Now in my late-twenties, and coming to the end of my degree, some things have changed and some have remained the same. I still feel something like an outsider, and still blush furiously in tutorials. But now I’m finding the value of bridging the gaps between myself and other students, rather than relying on those gaps for creating a (self-destructive) sense of self. I now have classmates that have become friends, and in tutorials I’m practicing speaking up because I understand that it isn’t me that is on the line but the ideas under discussion. I still occasionally get off the bus a stop early, but now I’m much more at peace with myself and my surroundings, and I’ve come to recognise that a degree is not the end of my intellectual journey but the beginning of it. I hope to start postgraduate study next year.
For me, as for a lot of mature students, coming to university was not inevitable. I did not move smoothly from school to college to university. Sometimes I had to fight to exist as a thinking person, and overcome the worse demons of my nature that told me I’m not good enough and should quit. No course of study is a walk in the park, and I have had to deal with mine while managing the depression which began when I was a teenager, worsened infinitely by the isolation I created for myself. For prospective mature students, the potential challenges of re-entering education appear largely practical (‘What will I do for money?’, ‘Will I have enough time?’, ‘What about my other commitments?’). Those questions are answered elsewhere by others better suited to answering them, but the impact on one’s sense of identity – and, by extension, mental health – is rarely considered.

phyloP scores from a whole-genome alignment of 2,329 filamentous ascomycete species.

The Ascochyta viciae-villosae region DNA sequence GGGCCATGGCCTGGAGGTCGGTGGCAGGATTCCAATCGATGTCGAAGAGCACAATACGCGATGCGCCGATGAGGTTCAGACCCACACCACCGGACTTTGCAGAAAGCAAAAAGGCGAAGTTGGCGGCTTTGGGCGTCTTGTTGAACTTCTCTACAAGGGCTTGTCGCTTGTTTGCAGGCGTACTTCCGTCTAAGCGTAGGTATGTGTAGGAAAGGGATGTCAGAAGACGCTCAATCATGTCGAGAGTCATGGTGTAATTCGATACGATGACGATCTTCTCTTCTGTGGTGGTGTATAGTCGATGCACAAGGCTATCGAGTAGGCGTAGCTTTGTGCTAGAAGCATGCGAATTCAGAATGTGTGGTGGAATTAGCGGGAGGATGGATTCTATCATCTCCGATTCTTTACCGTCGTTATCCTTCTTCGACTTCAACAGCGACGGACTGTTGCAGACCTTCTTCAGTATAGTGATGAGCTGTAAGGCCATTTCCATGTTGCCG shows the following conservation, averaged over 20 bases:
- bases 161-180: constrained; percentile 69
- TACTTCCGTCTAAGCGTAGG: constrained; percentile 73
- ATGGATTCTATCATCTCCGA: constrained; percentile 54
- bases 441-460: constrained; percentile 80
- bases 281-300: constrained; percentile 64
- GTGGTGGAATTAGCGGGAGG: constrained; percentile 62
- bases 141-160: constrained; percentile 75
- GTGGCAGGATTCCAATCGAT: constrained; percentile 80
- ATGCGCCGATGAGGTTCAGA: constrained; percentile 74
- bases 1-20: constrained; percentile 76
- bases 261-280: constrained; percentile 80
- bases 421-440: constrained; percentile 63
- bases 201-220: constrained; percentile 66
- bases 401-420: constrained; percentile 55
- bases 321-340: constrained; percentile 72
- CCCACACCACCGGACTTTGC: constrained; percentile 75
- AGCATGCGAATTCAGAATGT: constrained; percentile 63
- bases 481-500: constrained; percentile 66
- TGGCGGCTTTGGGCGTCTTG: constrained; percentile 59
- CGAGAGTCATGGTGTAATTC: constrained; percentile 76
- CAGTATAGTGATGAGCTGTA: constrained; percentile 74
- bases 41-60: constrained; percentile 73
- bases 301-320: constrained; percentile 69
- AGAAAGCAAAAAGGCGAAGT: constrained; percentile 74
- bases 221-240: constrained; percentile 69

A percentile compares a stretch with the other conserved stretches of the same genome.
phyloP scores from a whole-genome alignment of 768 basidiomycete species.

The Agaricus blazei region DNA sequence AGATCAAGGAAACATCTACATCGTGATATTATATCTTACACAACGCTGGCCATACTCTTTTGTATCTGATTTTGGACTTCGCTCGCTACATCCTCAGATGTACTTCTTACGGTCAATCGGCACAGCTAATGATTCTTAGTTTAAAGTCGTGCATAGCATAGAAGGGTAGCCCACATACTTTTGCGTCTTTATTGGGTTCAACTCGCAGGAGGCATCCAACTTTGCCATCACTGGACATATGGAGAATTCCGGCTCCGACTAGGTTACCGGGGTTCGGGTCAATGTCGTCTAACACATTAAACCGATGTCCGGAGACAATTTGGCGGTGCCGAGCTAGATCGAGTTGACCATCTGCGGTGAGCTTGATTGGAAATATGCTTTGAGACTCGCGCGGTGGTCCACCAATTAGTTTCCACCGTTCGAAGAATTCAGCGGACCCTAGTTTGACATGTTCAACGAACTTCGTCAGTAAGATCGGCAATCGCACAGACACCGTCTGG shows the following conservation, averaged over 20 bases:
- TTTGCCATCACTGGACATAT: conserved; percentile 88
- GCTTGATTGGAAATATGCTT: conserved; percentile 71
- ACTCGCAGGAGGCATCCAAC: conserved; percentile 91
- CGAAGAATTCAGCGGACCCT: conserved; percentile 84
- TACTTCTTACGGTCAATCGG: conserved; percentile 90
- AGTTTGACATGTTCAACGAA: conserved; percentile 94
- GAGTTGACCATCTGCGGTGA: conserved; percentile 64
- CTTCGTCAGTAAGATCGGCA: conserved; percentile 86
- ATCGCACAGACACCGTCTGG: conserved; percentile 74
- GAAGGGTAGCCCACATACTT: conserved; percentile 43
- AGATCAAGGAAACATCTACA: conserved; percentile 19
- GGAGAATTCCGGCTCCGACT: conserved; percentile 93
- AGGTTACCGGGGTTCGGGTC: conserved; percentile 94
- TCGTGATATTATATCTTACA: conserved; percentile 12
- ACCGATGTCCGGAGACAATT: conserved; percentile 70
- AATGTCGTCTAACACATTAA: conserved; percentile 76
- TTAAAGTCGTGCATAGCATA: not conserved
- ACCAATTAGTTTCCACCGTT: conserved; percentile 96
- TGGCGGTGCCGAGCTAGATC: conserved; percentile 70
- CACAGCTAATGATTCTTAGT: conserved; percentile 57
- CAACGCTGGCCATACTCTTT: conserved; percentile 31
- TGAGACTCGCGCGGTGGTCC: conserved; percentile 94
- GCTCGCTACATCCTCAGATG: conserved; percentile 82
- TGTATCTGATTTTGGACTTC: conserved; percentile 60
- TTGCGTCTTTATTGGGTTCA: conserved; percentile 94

If I could give advice to those prospective mature students it would be this: do it, absolutely and unequivocally, but put in the effort to find a place that suits you, somewhere between maintaining your sense of identity and engaging with others. Yes, you will probably feel like the odd one out when you walk into a lecture theatre, but don’t hold on to that sense of difference at the expense of growing in that environment. Also, never underestimate the kindness and generosity of students or staff. At the University of Manchester, everyone I’ve spoken to has taken the time to understand and support me, whether that has meant kind words or deadline extensions, and I am very grateful for that. Ask, and I promise you, you’ll receive.
In the end, coming to university has been one of the most important and worthwhile decisions of my life. Quite apart from better job prospects, I can now (more or less confidently; more or less intelligently) discuss the world around me – something I could not do before; something that, in the context of political, economic and cultural change, is as essential as breathing. I may have arrived at university as a mature student, but – emotionally and intellectually – I grew up here. My future begins here. I would recommend it to everyone.